I’ve been working with a new installation of Exchange 2010 for the last couple weeks. Today, I finally got tired of waiting so long for the Exchange Management Console (EMC) and Exchange Management Shell (EMS) to start up on my management workstation. This only happens because our network isn’t connected to the Internet. The solution was to open Internet Explorer options advanced tab. Scroll down to the Security section and uncheck “Check for publisher’s certificate revocation”.
I found the idea from this posting http://blogs.technet.com/b/nawar/archive/2011/06/03/exchange-2010-management-console-emc-is-very-slow.aspx but I didn’t need to uncheck the second setting he has there since we have a fully operational private PKI infrastructure in place. This is safe for us to do in our environment because of our isolation.
In getting Exchange installed in our environment, I had to completely rip it out and start over. I started with mail1 and mail2 servers running the CAS/HT/MBX roles but found that I would have needed a hardware load balancer for the CAS array. After getting everything up and running in a proper configuration, I launched the Exchange Management Console from my admin workstation and the “Microsoft Exchange On-premises Server” fails to initialize because it’s trying to connect to the old mail1 server which doesn’t exist anymore. I tried uninstalling the management tools from my workstation and re-installing them. Still failed. After a hour or so of looking around I finally found out how to fix this. Delete the following key in the registry: HKCU\Software\Microsoft\Exchangeserver\v14\AdminTools\NodeStructureSettings.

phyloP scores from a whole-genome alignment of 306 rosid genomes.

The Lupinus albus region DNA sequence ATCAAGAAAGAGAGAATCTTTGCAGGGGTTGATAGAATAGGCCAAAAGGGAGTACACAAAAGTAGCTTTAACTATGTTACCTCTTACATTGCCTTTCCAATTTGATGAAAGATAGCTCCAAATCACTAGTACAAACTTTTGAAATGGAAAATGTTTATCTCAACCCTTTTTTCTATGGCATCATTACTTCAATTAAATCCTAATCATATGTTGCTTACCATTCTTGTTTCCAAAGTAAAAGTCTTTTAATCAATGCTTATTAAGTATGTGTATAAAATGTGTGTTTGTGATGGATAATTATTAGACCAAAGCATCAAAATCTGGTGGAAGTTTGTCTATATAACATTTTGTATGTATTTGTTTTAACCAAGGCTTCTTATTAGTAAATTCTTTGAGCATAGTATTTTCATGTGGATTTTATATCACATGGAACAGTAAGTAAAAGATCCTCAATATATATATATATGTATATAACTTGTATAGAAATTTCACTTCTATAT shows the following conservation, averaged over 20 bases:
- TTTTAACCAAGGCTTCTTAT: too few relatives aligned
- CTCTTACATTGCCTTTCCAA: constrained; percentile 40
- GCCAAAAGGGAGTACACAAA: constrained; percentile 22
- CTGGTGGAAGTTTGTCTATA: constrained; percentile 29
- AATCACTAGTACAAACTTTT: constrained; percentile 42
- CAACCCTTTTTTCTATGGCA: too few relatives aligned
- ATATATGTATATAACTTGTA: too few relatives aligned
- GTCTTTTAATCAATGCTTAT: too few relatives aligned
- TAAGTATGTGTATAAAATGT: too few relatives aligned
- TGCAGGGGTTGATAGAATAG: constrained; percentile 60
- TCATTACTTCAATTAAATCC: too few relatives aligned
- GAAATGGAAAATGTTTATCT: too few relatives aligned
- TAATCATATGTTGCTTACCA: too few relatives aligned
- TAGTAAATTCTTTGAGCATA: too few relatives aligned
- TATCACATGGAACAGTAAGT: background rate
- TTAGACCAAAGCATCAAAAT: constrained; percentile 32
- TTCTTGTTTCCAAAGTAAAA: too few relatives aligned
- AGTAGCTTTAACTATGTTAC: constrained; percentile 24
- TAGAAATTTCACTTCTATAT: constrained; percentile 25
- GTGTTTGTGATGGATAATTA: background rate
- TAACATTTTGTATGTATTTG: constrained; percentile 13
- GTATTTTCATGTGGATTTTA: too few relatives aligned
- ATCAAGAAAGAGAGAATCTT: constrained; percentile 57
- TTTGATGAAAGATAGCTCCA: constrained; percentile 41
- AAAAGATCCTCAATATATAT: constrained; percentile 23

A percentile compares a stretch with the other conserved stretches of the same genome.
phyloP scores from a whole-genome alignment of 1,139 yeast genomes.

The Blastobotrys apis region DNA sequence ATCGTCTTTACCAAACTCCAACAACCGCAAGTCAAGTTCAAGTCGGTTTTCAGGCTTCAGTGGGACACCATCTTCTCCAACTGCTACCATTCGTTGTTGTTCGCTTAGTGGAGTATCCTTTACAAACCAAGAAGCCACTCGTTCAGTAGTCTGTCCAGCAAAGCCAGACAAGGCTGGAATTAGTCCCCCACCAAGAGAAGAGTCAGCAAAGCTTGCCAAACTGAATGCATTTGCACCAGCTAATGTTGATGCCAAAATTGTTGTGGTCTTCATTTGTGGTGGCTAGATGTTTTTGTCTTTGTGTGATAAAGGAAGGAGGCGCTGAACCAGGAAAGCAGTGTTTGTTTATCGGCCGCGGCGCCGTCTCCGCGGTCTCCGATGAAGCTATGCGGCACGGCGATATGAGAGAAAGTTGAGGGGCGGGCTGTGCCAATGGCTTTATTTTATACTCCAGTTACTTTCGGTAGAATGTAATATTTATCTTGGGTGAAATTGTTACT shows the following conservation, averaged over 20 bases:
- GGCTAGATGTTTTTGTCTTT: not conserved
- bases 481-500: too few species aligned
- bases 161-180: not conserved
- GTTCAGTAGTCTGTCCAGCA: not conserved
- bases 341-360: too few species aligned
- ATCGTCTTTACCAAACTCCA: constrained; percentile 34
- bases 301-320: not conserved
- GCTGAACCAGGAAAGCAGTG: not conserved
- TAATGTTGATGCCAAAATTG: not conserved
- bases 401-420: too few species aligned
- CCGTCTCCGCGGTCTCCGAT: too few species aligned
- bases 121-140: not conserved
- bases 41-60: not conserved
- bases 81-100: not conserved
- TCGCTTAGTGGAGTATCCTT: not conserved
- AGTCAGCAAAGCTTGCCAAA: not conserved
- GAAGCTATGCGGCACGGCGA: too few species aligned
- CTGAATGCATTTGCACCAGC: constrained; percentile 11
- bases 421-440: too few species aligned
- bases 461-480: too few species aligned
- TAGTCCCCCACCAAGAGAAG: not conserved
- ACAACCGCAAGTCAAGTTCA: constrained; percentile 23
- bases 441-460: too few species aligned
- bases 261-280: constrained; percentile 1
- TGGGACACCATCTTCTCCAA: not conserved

Restart the EMC and you’ll be good to go.
I had the privilege of setting up a new exchange server on our network and ran into a failure. During the Hub Transport installation the setup failed because the service wouldn’t start. Apparently during the Active directory prep, a new group is created called Exchange Servers. This group is given Manage Auditing and Security permissions on the Domain Controllers. In our environment we have that setting specified in the Default Domain controllers policy to only allow the Auditors group. As soon as that policy was refreshed it overwrote what the Exchange setup had done. It took a while but I finally tracked this down with the help of two other blog postings.